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Do Miner Bees Sting?

Do Miner Bees Sting?

Miner bees are intriguing as they do not live in hives with other bees, but rather prefer the solitary life of nesting underground – but should you be scared of them, and do miner bees sting?

Miner bees do sting but it doesn’t hurt like other insect stings due to the small size of their tiny stingers. These are not aggressive bees, so it is unlikely that you will be attacked and viciously stung by one. These bees keep to themselves, preferring to live a solitary life underground in nests and tunnels rather than in aboveground hives.

Want to learn more about Miner bees? Keep reading!

Miner Bees

If you are wondering about whether Miner bees sting, they do, but there is no need to worry- their stinger is small and often does not penetrate the skin. They are not aggressive bees, they do not swarm, and they are more likely to avoid you than sting you.

These bees are hard workers, often called digger bees, for the network of tunnels and nests that they build during their productive, albeit short life. Mining bees usually live between two and six weeks.

There are an estimated 20,000 different species of bees in the world and around 70% live underground, like the Miner bees.

There are approximately 450 species of Miner bees in the US and Canada, alone! Bees that live underground as opposed to in hives are usually more solitary and less social. Mining bees are quite independent, and though they work with other bees to construct their network of tunnels, they do not make honey. Honey making is very social work that requires that bees communicate with one another.

Miner bees are busy little workers. They do not have the support of a colony in a hive to help raise the young and forage for food- the bee must do it for themselves and for their offspring. If you see these bees out and about, they are likely on a mission and mean you no harm.

Let them go safely on their way. Remember, Miner bees do not make or stockpile honey so they do not attract the predatory wildlife that other bees do, like bears, skunks, raccoons-anything seeking to steal the bees’ honey.

The best way to determine if a bee is a Miner bee is to observe where it lives and if it seems to be going underground.

Since there are so many different kinds of Miner bees, they all look quite different. Some are shiny while others are hairy; some species are short, and others are long. Keep an eye out for tiny mounds in the soil, garden, or lawn that could pass for a big anthill or worm casting.

This is a good indicator that Miner bees are nested nearby. Mining bees come out in the spring, and they are known for the buzzing sound that they make- another clue to their presence.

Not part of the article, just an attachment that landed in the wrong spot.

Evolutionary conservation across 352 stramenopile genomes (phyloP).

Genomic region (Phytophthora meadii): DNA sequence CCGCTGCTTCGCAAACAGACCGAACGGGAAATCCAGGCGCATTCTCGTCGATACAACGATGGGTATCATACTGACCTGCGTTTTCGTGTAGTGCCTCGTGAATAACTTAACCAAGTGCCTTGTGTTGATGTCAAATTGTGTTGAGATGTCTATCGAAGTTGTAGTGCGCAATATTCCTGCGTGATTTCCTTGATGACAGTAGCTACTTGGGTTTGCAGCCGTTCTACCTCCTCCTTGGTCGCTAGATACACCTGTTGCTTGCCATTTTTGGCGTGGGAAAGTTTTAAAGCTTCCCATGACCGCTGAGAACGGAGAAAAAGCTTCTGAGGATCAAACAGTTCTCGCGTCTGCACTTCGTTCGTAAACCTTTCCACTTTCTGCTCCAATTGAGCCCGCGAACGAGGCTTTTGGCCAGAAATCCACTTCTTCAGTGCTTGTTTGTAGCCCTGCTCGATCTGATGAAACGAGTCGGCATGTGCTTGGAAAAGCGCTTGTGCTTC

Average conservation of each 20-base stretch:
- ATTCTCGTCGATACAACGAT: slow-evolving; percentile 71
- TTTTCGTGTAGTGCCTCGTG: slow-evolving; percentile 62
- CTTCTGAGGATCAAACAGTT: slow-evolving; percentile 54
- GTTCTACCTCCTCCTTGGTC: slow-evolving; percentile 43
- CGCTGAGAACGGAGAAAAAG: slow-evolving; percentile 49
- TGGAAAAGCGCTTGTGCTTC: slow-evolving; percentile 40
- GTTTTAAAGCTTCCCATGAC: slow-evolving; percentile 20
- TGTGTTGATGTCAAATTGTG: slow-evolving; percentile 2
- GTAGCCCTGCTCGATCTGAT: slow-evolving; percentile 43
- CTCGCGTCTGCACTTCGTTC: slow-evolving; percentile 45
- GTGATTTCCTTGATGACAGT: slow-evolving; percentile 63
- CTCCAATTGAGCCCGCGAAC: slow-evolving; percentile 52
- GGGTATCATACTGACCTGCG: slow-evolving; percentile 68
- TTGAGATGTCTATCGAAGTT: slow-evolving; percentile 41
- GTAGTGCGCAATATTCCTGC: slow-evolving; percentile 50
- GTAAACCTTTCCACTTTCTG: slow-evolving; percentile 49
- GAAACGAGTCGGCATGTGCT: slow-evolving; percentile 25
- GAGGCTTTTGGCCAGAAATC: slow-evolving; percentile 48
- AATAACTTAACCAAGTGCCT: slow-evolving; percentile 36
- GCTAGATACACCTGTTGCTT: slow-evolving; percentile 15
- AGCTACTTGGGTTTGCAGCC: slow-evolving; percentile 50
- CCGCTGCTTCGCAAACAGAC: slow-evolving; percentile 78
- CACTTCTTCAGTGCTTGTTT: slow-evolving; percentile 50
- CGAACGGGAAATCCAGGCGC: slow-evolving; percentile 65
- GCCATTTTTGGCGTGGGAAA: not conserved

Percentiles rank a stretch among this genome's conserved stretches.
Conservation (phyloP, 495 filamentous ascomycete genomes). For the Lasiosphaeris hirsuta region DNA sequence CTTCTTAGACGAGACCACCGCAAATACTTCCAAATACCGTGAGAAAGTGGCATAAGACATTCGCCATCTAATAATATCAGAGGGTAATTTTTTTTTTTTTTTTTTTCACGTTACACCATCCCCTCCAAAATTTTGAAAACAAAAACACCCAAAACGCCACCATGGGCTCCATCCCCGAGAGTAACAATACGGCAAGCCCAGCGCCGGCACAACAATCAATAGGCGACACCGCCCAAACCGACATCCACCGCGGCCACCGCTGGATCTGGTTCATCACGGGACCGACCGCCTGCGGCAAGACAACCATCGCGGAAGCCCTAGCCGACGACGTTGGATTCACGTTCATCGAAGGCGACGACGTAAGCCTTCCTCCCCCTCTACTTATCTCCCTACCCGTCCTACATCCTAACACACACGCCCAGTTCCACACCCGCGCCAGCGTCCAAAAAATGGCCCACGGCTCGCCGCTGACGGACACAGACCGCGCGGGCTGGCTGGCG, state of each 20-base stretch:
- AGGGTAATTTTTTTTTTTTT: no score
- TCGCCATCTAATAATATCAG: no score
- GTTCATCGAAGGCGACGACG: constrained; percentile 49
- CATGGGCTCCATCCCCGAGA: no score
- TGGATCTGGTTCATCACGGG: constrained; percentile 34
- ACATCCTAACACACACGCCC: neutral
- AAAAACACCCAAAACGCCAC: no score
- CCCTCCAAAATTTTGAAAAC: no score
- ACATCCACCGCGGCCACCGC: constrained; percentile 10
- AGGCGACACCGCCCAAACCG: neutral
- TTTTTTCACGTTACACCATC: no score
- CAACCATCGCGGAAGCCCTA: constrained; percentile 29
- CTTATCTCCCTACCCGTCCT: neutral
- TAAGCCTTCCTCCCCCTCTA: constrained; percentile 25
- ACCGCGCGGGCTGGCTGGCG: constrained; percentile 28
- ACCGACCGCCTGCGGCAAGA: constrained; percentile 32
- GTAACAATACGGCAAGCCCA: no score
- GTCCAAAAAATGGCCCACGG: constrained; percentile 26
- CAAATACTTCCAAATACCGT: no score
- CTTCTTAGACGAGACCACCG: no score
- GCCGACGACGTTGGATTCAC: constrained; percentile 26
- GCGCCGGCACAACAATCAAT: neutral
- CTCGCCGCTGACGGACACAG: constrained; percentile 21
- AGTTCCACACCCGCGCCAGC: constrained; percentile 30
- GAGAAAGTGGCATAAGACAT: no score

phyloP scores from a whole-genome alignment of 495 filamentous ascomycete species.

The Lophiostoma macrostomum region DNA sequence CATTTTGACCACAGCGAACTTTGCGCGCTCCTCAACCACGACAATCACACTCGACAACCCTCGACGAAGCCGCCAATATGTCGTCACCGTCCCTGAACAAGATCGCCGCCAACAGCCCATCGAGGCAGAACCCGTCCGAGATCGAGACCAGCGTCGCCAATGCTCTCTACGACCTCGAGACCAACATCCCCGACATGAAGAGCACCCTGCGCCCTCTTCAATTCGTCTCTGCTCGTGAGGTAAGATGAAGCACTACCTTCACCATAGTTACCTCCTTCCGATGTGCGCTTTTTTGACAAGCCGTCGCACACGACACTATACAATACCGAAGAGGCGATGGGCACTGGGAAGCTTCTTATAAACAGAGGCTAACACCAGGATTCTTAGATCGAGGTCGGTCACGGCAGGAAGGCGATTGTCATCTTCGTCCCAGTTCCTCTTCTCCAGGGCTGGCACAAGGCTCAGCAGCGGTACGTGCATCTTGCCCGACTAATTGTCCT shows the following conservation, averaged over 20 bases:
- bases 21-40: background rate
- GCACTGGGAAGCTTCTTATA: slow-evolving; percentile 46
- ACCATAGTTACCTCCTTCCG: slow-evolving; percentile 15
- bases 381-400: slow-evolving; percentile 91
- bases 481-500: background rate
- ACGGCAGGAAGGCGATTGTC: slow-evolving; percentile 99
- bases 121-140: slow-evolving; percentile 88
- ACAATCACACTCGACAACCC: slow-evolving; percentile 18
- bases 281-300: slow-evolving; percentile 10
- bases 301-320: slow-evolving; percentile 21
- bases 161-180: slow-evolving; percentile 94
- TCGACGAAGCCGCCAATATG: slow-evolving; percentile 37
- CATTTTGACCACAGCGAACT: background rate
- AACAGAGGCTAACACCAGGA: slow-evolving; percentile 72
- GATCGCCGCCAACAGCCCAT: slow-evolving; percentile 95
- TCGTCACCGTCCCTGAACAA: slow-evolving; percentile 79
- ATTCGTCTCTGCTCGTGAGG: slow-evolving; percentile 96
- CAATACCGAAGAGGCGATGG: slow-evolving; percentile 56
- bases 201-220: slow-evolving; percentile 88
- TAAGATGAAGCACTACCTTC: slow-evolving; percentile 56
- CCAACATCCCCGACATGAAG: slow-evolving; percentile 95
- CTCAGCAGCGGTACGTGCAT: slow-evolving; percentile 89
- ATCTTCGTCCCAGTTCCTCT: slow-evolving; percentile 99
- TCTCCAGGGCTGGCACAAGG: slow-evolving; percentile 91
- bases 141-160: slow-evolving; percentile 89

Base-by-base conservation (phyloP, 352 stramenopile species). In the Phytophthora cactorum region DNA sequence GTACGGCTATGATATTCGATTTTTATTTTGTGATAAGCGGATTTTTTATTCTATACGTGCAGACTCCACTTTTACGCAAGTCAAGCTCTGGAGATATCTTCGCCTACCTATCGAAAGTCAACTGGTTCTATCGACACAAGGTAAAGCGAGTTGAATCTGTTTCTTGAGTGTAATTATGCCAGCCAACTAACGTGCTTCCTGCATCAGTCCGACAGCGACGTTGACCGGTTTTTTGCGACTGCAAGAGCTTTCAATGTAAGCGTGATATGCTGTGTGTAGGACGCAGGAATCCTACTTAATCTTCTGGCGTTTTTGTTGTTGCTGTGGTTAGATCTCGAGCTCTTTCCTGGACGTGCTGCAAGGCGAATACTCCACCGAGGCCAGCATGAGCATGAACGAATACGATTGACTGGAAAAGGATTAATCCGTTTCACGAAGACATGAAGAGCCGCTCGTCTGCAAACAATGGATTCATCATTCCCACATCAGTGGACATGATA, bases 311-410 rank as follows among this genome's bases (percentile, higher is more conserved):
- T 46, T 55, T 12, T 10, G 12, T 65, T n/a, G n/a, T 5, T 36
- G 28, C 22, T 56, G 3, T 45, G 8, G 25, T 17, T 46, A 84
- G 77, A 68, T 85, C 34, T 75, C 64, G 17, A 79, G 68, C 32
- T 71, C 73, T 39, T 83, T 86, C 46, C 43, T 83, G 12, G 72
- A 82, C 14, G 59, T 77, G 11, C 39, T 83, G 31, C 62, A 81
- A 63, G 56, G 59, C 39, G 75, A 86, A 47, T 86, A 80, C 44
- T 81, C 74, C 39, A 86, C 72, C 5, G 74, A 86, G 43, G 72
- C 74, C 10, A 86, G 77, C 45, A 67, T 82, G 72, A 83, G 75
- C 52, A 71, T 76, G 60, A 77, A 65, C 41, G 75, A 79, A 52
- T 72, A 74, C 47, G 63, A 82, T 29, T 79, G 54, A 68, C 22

Miner Bee Benefits

Miner bees are like other bee species in that they are good for the environment. While they do not make honey as other bees do, they do play a vital role in the food chain and circle of life.

Miner bees are great diggers, so when they nest and tunnel, they aerate the soil. This helps plants grow and get watered more effectively, while also helping nutrients nourish and reach the roots of your crops.

Miner bees help to keep the soil fertile, so plants thrive and prosper. Through their tunnelling and digging, they are helping the plants and crops get what they need to thrive more easily. These bees are like tiny gardeners!

Miner bees pollinate important food supplies and are one of the main pollinators of wild blueberries plants. Miner bees are also noted for pollinating early-blooming crops, like apples.

Since Miner bees are a polyectic bee species, meaning they can gather and feed on lots of different plant nectar, they are less vulnerable should something impact the flower, plant, or crop that they inherently feed on and forage from.

Protect Miner Bees

The Miner bees are somewhat susceptible to the elements in their underground nests. Aggressive farming practices can wipe out these tiny pollinators and the tunnels and nests of many more. Ploughing, disking, and tiling all risk destroying the bee nests- destroying the next generation, as well.

Some Miner bees will seek out property to dig that is protected by a tree or shrubbery of some kind- be aware when working and landscaping near these features to protect any Miner bee nests.

Also, bees need flowers for food. Provide these polyectic pollinators with lots of nectar-rich flowers to feast on, from poppies to mint to Marigolds.

Offer Miner bees with an easy, safe, and convenient water source. If there is not a body of water nearby, provide a makeshift source with a birdbath, a bucket, or a tub of water with a bit of sugar or salt to attract bees to it. Plus, this conserves the bees’ strength and energy for foraging, since they won’t have to travel far to bring water to their brood.

One of the most important things that you can do to protect Miner bees is to maintain a pesticide and herbicide-free greenspace. These toxins kill not just the bee- but often the entire hive and colony. These chemicals kill vital plants that bees rely on to survive, too. Go with a natural, organic yard and garden if you want to give your Miner bees- or any species of bee- the best habitat possible.

Be nice to all bees, including Miner bees. If you do by chance get stung by a Miner bee, you may not even realize it as the sting is very mild and often does not pierce the skin. These bees are docile little diggers that mean you no harm- and that are an integral part of the food chain.